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As a minister, rabbi, cantor or clergy you have dedicated your life to helping the members of your community with their spiritual needs and providing substance to their lives. However, in order to be an effective minister you have to minister to your own needs, including the unique tax requirements placed on members of the clergy. In Tractavte Avot (3:17), Rabbi Elazar ben Azariah states hebrew, if there is no sustenance there is no Torah. Loosely translating Torah as spirituality, Rabbi Elazar is reminding us as clergy that we cannot obtain spirituality if our basic necessities are not met. If one does not have his or her financial affairs in order one cannot find the inner peace to feel God’s presence.
Not all unlicensed tax preparers or CPAs are equipped to deal with taxes for clergy. Indeed, many of them fail to understand the concept of parsonage and the dual status of a minister, rabbi and cantor for tax purposes. Seeing my friends’ frustrations I decided to make this areas an area of focus in my CPA practice.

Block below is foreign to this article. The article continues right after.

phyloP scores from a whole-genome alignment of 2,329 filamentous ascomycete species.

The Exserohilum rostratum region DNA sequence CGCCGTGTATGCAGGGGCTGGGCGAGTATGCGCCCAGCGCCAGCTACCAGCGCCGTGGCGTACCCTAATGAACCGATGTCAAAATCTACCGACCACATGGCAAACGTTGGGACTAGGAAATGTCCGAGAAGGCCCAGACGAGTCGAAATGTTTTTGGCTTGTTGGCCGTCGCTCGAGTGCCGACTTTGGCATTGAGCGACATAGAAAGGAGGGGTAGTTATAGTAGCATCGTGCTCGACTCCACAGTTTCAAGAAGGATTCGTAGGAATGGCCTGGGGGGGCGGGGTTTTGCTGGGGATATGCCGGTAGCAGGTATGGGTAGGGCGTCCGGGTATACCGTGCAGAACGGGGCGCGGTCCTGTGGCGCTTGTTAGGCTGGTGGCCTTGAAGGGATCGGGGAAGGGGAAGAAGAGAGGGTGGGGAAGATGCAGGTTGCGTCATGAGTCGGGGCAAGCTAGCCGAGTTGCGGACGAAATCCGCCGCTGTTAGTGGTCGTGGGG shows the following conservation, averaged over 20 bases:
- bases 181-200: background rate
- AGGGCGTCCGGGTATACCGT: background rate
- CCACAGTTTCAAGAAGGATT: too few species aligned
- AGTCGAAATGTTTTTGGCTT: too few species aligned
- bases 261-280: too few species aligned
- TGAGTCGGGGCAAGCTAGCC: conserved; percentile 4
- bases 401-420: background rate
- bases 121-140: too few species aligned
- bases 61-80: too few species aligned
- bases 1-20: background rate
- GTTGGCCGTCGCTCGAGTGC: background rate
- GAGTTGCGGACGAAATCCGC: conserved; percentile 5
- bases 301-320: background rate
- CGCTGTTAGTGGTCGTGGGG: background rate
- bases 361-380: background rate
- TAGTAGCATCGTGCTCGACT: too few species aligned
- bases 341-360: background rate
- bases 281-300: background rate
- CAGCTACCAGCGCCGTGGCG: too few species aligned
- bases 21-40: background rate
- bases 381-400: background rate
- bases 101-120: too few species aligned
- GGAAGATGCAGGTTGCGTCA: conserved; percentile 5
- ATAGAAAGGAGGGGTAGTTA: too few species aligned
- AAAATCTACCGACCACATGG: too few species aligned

My name is Jonathan Medows and I am both a CPA and an ordained Rabbi. As a member of the clergy, I have both a professional and personal understanding of the unique tax requirements that pertain to us, unlike most other non-licensed tax preparers and CPAs. I hope the information found on this website, especially the clergy taxes overview, will be informative.
Whether you are a student in Seminary or a practicing clergy I welcome the opportunity to speak with you. I am based in Manhattan in New York City, however I work with clients nationwide and I am comfortable working remotely. I look forward to hearing from you.
Jonathan Medows, CPA